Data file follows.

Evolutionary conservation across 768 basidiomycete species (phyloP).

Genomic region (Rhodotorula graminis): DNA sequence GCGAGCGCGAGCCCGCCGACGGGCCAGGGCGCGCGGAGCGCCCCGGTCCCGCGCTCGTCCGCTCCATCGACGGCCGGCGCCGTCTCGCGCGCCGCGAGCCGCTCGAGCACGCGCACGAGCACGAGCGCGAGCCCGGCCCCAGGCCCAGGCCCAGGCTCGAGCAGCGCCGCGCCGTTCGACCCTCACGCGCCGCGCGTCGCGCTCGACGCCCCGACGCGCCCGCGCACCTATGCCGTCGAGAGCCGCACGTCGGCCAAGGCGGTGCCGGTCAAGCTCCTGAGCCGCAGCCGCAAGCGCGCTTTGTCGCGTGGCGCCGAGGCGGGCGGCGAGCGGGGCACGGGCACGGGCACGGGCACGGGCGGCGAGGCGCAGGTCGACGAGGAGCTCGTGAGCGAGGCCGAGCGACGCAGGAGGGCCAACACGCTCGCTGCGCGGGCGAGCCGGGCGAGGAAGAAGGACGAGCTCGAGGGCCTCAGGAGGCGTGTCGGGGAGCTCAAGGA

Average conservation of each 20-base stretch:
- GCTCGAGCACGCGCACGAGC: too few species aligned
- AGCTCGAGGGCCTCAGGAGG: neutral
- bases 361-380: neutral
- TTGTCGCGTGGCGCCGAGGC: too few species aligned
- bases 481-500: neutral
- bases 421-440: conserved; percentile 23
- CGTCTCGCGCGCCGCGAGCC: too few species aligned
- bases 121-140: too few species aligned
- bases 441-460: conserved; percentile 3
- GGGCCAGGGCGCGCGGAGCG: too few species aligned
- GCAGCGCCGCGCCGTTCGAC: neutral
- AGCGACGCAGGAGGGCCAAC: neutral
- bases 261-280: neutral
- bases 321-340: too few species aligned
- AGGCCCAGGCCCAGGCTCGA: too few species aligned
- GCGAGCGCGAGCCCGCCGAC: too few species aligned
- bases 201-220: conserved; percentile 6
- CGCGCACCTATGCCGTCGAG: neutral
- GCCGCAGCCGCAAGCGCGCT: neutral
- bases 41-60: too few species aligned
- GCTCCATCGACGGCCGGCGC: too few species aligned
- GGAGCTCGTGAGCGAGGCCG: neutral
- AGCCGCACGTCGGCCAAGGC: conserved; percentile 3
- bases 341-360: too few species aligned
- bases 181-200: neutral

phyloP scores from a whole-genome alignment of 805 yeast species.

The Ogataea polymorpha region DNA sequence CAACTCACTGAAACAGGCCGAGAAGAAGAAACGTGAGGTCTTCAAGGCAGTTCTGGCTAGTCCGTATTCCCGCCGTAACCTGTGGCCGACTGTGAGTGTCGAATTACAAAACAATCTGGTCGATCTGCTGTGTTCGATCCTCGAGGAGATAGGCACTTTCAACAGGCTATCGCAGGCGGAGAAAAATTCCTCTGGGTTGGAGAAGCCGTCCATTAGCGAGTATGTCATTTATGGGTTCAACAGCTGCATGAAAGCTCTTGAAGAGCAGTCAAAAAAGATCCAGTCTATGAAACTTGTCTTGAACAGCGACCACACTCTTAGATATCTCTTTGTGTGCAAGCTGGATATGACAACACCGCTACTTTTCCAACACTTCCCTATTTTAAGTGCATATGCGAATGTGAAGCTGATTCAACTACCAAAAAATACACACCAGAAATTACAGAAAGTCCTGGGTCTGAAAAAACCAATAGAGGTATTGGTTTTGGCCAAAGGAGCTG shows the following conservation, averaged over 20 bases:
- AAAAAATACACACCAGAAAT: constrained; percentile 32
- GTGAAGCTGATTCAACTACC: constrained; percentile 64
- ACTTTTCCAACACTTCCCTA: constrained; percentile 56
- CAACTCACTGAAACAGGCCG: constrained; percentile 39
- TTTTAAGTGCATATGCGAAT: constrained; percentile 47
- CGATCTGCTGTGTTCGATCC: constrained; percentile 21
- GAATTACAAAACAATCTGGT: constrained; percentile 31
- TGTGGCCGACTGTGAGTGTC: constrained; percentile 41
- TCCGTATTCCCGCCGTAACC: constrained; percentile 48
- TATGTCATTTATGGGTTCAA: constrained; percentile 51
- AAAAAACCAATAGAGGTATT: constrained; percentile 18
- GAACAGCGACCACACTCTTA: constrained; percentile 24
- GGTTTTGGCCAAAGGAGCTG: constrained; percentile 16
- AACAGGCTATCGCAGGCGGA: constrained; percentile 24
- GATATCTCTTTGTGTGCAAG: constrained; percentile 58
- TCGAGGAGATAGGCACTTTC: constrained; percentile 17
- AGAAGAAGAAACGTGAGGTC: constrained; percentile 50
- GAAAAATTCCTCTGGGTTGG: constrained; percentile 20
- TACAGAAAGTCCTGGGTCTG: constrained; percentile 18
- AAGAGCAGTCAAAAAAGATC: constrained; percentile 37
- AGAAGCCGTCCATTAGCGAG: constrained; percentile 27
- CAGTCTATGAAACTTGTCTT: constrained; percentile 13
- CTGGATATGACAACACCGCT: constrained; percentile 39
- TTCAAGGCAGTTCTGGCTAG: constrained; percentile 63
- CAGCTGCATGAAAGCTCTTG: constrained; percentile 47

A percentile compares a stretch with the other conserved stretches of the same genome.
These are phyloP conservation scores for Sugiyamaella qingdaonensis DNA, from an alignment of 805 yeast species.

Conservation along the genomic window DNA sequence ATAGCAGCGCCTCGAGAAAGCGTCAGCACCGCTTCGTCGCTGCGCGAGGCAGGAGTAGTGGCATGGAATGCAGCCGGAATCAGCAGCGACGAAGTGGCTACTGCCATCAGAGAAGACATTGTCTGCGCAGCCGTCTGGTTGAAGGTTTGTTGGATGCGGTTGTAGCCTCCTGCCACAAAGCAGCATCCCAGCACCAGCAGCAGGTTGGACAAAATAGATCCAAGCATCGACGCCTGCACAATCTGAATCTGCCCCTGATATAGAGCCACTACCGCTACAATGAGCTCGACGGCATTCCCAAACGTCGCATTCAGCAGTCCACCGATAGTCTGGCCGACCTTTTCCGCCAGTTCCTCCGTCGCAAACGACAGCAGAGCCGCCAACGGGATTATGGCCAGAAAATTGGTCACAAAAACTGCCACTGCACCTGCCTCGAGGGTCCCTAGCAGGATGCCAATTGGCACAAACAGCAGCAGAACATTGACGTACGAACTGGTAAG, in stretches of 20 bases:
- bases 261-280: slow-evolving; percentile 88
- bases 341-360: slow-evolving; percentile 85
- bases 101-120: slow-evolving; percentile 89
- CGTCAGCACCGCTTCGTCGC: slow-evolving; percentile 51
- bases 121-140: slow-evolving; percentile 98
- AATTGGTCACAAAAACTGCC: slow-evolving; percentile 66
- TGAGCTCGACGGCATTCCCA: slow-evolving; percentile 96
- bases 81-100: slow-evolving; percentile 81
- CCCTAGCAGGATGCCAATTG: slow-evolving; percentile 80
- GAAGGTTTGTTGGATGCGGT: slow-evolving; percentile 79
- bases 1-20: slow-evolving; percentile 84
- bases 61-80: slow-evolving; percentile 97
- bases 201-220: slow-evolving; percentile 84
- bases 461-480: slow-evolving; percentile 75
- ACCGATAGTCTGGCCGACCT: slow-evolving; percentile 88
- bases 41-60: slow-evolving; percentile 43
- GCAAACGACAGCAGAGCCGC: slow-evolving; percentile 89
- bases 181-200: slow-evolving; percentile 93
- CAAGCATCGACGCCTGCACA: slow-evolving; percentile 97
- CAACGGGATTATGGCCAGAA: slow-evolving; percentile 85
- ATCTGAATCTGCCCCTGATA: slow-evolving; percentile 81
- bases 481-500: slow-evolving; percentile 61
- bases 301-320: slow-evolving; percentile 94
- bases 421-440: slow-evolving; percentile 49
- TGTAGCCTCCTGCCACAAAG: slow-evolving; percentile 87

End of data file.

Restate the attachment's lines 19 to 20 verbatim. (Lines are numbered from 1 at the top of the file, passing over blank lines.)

- GCGAGCGCGAGCCCGCCGAC: too few species aligned
- bases 201-220: conserved; percentile 6